Nikon D800
Tamron SP 70-200mm f/2.8 Di VC USD @ 90mm
1/4 sec, f/11.0 ISO 250

For more images like this, please visit my Facebook page:
https://www.facebook.com/EdLehming
or my website (images are available for purchase)
http://www.edlehming.com

“Early Colours on Papineau Creek”

“Early Colours on Papineau Creek”

“Fall has always been my favorite season. The time when everything bursts with its last beauty, as if nature had been saving up all year for the grand finale.” 
― Lauren DeStefano

I’m considering starting another series based on this past weekend, enjoying the Bancroft Area Studio tour and the natural beauty of the North Hasting Highlands area, which we drove through as part of the tour.

This has been a very strange year indeed. As we drove from studio to studio, I noticed many of the leaves had already begun to change colour. For those who follow my blog regularly, you will know that we have had an excessively wet summer, and a bit cooler than usual. Well, that all changed a few weeks ago and we are now experiencing a dry spell and temperatures more appropriate for July. So, it’s really strange to have it feel like mid-summer yet see fall colours starting. The trend is supposed to continue for at least another week.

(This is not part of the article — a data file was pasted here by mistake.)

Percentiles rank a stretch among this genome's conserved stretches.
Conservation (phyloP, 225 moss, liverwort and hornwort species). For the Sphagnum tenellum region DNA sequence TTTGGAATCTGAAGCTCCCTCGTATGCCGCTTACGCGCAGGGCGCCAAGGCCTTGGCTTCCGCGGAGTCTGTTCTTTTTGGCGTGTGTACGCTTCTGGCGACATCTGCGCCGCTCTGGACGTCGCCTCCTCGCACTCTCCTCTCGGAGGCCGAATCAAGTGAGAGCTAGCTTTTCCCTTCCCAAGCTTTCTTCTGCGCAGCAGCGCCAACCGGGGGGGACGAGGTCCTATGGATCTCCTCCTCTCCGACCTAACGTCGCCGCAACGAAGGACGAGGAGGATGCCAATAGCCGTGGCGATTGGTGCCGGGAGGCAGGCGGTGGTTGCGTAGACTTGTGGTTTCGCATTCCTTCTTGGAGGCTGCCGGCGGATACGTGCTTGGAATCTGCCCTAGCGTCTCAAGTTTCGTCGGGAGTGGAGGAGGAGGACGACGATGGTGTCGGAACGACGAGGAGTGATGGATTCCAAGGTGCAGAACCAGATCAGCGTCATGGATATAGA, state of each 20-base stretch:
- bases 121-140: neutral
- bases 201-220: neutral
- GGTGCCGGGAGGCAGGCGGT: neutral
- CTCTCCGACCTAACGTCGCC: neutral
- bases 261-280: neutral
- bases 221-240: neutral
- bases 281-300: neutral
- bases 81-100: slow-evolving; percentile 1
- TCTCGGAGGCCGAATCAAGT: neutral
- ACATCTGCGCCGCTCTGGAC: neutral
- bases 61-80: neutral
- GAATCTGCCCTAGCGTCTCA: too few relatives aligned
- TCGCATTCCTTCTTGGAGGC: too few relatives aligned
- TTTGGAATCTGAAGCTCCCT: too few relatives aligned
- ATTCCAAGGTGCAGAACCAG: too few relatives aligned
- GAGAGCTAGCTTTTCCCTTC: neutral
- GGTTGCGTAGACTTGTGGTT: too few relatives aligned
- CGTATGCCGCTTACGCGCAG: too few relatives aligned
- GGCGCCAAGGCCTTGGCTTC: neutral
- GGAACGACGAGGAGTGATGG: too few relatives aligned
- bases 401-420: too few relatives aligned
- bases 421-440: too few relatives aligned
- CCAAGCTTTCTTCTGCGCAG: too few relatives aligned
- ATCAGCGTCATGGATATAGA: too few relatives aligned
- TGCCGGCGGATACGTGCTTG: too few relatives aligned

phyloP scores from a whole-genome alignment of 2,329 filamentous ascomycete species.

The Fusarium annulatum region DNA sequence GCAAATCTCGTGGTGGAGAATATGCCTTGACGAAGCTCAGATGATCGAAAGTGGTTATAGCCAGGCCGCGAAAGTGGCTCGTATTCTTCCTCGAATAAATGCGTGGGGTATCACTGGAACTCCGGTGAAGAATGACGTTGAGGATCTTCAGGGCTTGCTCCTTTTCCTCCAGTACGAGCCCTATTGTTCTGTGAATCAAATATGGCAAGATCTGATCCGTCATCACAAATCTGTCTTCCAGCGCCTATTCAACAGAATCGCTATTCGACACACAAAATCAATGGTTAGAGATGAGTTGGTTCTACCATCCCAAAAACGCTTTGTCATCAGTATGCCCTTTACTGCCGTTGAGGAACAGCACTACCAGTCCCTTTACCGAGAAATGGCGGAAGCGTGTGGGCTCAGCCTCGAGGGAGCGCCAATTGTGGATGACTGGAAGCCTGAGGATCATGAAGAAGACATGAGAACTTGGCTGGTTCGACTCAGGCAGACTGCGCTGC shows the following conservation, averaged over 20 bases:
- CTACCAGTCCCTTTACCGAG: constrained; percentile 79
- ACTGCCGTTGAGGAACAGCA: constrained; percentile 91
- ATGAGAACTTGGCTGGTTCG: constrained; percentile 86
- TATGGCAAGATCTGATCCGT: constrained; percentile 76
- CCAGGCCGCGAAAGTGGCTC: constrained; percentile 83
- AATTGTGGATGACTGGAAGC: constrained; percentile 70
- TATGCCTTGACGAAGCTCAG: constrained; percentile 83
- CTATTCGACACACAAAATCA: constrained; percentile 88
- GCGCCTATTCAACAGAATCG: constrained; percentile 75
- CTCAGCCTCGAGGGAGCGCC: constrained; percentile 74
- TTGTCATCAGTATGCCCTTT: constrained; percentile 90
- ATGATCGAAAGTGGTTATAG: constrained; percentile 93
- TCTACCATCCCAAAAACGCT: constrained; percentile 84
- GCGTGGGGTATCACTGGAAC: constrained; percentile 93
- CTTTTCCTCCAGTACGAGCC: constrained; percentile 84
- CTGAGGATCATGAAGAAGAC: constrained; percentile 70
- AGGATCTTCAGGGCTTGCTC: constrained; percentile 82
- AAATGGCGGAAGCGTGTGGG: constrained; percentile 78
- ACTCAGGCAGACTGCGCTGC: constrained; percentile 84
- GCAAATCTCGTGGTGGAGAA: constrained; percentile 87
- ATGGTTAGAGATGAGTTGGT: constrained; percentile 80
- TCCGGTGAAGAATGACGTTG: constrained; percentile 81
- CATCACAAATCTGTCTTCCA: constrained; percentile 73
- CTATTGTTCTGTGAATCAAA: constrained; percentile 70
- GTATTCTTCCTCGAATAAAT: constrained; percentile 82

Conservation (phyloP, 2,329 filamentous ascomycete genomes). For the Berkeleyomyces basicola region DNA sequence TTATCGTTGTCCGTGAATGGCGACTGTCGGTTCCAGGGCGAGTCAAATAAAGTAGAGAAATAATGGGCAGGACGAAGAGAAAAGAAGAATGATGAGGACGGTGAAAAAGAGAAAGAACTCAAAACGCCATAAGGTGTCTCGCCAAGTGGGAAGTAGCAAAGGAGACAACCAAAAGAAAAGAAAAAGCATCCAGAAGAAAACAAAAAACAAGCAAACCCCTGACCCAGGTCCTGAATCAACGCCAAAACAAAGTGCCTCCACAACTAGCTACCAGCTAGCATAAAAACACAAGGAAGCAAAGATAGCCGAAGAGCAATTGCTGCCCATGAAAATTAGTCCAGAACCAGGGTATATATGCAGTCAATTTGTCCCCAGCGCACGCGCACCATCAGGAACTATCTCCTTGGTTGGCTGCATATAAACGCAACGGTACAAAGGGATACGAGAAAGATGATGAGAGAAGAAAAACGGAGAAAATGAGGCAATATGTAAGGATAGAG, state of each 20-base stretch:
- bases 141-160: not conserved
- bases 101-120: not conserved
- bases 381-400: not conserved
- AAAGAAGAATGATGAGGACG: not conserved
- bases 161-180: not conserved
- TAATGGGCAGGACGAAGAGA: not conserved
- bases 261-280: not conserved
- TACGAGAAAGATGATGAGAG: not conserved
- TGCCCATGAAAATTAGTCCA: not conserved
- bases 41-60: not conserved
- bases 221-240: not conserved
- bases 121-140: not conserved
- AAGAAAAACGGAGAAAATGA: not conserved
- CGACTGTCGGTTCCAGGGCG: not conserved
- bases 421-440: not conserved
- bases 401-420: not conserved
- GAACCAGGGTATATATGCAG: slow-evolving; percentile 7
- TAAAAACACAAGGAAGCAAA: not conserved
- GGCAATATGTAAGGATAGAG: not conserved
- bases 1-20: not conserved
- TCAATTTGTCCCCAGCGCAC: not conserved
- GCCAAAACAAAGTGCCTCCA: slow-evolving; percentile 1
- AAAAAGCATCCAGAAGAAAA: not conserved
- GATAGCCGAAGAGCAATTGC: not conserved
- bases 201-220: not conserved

The image above was made at one of my favorite rest stops in the area. A small, unmarked park along the shores of Papineau Creek. I stopped here for lunch with my family and decided to make a few images before cooling off in the creek.

Adding the element of water had a nice effect on the image, but it’s the only one like it, the rest are images of the forest. Like I said, I may make a short series of them and wanted to start out with this one as I consider the other images.